Isaac Newton (1642-1727) discovered that sunlight is a blend of colours, which when directed through a glass prism in a darkened room separates into seven constituent colours - the "colours of the rainbow" ( remembered by the letters RYBOGVM ), which are the three primary colours - red, yellow and blue, and the three secondary colours - orange, green and violet - the products of mixing the primary colours, and magenta.  Depending on how the colours are produced (by different arrangements and numbers of prisms and different backgrounds), turquoise may be added to the spectrum of colours visible to humans.  Blue and yellow make green, red and yellow make orange, and red and blue make violet.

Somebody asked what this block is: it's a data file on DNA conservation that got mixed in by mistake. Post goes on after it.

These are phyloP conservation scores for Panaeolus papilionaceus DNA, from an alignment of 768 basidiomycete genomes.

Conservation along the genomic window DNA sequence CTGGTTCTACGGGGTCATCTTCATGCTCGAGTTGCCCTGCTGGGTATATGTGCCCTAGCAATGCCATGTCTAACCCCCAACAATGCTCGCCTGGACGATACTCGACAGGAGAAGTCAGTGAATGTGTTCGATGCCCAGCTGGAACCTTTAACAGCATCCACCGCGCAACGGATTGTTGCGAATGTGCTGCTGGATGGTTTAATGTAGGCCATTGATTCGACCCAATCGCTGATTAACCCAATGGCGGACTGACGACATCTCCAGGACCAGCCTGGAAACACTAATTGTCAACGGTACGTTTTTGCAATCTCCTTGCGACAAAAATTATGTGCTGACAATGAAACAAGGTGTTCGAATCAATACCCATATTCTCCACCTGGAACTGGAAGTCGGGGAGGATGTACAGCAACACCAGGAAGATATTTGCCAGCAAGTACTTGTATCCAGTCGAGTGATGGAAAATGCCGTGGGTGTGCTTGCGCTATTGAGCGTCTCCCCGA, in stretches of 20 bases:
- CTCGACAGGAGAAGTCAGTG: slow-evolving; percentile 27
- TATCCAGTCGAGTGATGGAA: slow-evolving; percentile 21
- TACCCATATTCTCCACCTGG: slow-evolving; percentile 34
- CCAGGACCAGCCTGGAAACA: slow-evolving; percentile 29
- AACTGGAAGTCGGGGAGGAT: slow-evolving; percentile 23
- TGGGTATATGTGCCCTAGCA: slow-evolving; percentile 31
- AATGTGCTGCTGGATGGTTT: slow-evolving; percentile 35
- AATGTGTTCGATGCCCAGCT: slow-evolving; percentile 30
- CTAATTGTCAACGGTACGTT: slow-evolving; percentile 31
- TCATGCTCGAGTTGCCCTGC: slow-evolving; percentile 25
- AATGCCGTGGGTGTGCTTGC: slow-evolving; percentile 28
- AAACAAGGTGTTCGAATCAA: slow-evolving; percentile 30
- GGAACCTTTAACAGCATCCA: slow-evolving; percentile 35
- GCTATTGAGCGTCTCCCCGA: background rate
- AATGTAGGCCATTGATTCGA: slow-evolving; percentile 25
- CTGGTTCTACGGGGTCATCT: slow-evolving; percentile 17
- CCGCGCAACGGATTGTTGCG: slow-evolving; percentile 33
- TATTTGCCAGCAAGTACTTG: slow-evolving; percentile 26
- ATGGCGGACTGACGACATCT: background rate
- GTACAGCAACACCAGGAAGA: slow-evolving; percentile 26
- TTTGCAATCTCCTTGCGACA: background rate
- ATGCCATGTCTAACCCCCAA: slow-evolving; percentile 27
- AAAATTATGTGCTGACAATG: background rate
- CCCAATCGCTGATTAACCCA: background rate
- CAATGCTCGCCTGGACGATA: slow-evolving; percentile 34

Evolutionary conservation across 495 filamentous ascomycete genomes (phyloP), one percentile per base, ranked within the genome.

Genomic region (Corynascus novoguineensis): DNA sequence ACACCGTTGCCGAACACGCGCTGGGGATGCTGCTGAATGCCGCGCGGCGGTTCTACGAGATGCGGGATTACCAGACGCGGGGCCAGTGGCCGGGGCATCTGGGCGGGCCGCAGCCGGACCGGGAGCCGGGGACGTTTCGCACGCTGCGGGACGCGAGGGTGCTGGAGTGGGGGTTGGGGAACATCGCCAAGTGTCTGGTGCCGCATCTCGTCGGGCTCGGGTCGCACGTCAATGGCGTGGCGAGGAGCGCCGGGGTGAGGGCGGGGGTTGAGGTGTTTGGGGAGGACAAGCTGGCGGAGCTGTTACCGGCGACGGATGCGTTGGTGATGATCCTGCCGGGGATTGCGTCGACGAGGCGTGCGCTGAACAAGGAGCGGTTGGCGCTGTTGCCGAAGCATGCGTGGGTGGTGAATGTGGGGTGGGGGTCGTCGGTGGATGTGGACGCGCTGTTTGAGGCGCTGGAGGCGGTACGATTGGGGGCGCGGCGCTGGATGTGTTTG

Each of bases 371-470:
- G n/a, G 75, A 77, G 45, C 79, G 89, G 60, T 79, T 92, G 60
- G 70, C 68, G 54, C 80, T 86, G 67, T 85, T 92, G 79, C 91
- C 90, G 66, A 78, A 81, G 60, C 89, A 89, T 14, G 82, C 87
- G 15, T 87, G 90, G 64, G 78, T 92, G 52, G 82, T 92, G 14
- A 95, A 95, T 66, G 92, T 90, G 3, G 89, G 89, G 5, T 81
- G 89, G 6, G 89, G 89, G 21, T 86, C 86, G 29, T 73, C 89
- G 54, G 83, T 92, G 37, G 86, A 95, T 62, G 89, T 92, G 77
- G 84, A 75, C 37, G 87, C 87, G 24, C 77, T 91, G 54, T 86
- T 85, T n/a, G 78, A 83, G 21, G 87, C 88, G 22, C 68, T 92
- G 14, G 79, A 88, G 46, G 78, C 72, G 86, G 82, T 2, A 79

The universe is bathed in electromagnetic energy consisting of photons or packets of energy with an electrical and a magnetic component which vibrate at right angles to each other. These photons move in waves at the speed of light.  The distance between successive waves is called "wavelength" and the number of times a wave vibrates is called "frequency".  The longer the wavelength, then the lower the frequency and the least energy.  The wavelengths of visible light which humans can see extends from the wavelengths for ultra-violet light at the red end of the spectrum to infra-red light at the violet end of the spectrum.  Gamma rays and x-rays, etc. have smaller wavelengths than visible light (i.e. higher frequency), while radio waves, television waves and short wave radio waves have much longer or higher wavelengths, with much lower frequencies.   Gradually, energy loses its electromagnetic qualities and emanates as sound, and then as the extremely dense, slow-vibrating matter of atoms, then as molecules, which make up both living and non-living visible matter.